The Irish Short Story

With my return trip to Ireland as a faculty sponsor for Study Abroad just a couple of months away, I decided to delve deeper into Contemporary Irish Literature. Last summer, I spent most of my reading time exploring Irish culture and history. And I took a second turn with James Joyce’s Ulysses. I have a passable familiarity with other works by Joyce and Yeats and I’ve read a few of Heaney’s poems. But the extent of my experience with Irish fiction writers whose work was produced in the second half of the twentieth century was Roddy Doyle’s trilogy.

This week, I picked up the Granta Book of the Irish Short Story and did something I seldom do. I read the editor’s introduction. I tend to read greedily, foregoing introductions to collections and diving right in to the stories. Most of the time, I’ll eventually get around to reading what the editor had to say, but not always. (Yes, I admit this with some shame.)

This collection’s editor, Anne Enright, has her own impressive list of accomplishments: five novels and two short story collections, along with essays and a book of non-fiction. Yet, I didn’t know much about Enright. So, I started with her introduction to the collection; it features no less than thirty-one different Irish writers including Frank O’Connor, Clare Boylan, Sean O Faolain, and Colm Toibin.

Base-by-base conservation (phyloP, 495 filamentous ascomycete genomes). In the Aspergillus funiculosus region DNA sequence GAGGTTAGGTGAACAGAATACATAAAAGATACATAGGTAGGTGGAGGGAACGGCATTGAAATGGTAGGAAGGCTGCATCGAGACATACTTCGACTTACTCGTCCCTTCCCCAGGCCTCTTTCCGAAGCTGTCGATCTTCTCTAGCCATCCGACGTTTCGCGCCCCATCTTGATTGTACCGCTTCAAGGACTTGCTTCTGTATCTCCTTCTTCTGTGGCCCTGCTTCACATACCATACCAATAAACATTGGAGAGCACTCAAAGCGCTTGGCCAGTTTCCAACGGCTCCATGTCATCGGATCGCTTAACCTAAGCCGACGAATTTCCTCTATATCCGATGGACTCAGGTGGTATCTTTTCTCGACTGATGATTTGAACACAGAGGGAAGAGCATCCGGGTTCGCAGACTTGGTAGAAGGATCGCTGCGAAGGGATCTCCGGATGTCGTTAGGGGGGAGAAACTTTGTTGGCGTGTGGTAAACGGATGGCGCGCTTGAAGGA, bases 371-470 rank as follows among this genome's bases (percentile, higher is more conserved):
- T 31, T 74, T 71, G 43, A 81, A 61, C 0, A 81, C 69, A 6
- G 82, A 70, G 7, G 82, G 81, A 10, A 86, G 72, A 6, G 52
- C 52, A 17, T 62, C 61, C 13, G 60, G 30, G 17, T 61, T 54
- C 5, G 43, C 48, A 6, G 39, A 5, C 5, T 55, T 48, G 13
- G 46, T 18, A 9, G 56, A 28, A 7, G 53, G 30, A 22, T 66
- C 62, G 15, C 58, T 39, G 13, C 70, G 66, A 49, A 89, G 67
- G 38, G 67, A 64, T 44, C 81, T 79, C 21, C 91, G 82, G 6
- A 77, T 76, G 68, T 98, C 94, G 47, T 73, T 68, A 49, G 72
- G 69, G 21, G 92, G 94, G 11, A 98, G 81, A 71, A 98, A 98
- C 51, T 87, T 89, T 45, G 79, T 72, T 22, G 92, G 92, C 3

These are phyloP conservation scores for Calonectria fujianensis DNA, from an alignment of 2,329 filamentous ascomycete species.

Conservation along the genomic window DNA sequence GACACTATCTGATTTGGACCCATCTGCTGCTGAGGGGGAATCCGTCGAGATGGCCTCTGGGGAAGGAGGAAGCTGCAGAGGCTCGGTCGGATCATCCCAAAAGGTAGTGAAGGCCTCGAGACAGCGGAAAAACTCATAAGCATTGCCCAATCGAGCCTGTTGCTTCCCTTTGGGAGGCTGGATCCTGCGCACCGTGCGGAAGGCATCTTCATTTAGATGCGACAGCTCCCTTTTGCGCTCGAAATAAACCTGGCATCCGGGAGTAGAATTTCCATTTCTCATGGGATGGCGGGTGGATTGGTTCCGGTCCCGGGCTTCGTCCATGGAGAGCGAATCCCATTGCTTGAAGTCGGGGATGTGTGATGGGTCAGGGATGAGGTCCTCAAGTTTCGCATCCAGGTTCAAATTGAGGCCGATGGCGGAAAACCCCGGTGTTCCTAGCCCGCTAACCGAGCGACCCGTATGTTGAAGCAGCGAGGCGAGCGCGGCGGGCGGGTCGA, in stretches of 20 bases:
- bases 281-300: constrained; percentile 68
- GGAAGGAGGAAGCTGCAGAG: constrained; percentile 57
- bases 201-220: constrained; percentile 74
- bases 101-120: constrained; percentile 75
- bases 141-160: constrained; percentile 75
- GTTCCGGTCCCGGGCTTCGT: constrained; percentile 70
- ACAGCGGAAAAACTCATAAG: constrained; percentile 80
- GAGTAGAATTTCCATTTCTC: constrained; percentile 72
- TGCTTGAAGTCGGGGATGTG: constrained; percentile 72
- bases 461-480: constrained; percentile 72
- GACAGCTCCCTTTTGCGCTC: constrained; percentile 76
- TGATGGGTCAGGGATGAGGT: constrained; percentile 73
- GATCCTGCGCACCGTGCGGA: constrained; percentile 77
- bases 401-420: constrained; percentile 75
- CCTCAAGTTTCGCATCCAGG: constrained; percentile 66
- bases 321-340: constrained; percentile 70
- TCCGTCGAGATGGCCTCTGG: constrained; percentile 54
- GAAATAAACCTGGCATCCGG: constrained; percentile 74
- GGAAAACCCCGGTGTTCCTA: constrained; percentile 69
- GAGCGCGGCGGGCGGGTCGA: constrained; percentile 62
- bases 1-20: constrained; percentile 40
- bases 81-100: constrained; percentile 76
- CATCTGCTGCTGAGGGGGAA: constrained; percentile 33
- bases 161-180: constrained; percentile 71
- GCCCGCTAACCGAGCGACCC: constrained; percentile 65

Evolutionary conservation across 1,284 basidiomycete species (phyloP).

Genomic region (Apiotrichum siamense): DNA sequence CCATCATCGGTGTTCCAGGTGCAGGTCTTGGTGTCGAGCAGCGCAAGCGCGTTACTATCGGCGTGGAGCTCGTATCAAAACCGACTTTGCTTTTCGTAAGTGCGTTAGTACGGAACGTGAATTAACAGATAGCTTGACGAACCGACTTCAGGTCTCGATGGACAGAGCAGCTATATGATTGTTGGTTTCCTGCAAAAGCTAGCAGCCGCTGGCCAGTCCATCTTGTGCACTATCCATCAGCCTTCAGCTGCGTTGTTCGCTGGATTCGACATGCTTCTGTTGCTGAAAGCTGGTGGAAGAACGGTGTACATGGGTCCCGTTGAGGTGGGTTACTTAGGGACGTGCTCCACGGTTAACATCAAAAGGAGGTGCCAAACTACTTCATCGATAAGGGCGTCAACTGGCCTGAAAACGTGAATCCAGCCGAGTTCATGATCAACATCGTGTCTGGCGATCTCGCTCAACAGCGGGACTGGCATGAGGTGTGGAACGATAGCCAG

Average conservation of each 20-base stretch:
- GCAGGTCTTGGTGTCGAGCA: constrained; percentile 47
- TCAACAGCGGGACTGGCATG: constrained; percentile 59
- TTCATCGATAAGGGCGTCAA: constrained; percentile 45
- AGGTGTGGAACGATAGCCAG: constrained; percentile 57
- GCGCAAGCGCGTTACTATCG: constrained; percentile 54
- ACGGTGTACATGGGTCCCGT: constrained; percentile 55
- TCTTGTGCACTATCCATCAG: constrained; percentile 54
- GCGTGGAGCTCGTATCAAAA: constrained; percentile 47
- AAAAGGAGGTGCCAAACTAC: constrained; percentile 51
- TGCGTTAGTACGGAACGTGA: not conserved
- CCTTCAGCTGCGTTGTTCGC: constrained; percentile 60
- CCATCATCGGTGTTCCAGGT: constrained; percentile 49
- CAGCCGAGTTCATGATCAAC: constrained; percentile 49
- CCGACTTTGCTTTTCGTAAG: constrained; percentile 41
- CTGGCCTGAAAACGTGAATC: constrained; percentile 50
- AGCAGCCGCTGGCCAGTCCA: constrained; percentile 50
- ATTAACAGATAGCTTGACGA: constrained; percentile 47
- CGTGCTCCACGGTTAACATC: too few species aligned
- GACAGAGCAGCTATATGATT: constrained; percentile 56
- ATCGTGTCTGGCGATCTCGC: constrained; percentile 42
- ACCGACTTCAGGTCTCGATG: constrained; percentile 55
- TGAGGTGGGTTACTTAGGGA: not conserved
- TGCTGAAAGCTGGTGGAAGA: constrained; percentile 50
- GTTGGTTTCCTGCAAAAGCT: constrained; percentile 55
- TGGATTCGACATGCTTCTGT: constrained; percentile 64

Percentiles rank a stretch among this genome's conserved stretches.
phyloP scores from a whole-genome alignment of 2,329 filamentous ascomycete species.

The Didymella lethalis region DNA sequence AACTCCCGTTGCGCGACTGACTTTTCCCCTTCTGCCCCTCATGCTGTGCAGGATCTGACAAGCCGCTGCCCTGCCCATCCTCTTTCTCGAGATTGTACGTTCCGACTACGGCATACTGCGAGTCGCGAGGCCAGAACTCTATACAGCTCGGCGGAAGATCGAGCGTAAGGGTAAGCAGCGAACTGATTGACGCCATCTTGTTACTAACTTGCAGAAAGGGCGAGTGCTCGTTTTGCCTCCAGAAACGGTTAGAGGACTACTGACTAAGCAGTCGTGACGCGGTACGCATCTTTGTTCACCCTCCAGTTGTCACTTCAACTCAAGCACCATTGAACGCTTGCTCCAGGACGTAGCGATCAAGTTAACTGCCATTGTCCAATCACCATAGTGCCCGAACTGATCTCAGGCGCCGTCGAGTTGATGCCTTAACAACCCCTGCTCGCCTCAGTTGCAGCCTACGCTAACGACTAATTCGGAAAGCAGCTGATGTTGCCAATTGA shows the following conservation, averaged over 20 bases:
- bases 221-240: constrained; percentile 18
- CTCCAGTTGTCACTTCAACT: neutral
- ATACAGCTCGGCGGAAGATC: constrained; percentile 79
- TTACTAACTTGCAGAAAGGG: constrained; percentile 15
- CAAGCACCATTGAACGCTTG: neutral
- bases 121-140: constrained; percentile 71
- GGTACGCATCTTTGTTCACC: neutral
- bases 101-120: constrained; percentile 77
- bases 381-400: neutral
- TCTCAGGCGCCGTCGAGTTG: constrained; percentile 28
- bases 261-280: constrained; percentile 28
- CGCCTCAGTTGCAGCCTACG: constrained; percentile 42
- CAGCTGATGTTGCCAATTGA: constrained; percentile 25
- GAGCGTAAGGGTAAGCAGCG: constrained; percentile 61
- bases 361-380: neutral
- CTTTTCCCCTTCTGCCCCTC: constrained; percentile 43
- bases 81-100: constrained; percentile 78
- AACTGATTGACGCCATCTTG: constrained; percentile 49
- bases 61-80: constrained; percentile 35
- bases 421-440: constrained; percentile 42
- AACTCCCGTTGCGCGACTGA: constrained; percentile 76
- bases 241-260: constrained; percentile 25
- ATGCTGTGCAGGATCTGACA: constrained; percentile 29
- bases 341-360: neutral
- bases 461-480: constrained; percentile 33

Enright sets the table for this feast of Irish literary delicacies by describing short stories this way: “Short stories are the cats of literary form; beautiful, but a little too self-contained for some readers’ tastes.” It was an analogy that resonated with me. I do appreciate a good short story for its containment. Alice Munro– my favorite contemporary North American writer– is particularly adept at creating a world within a well-defined space.

What I’m looking forward to as I read more Irish writers’ short stories over the next few weeks is discovering the lyrical within them. Irish story telling has a long oral history out of which its poetry and prose have developed. Irish writers excel at taking the language of their oppressors, the English, and using it to express more than a clever tale or message. The Irish write their personalities and temperaments, as well. I suspect it’s their outsider identities that lead them away from the traditions of English fiction writers, to a more artful use of the medium.

I expect to have read most of these stories well before its time for my departure. If anyone has a recommendation for other works of contemporary Irish fiction, especially in short story form, that you’d like to share with me, please leave a comment with your suggestions.


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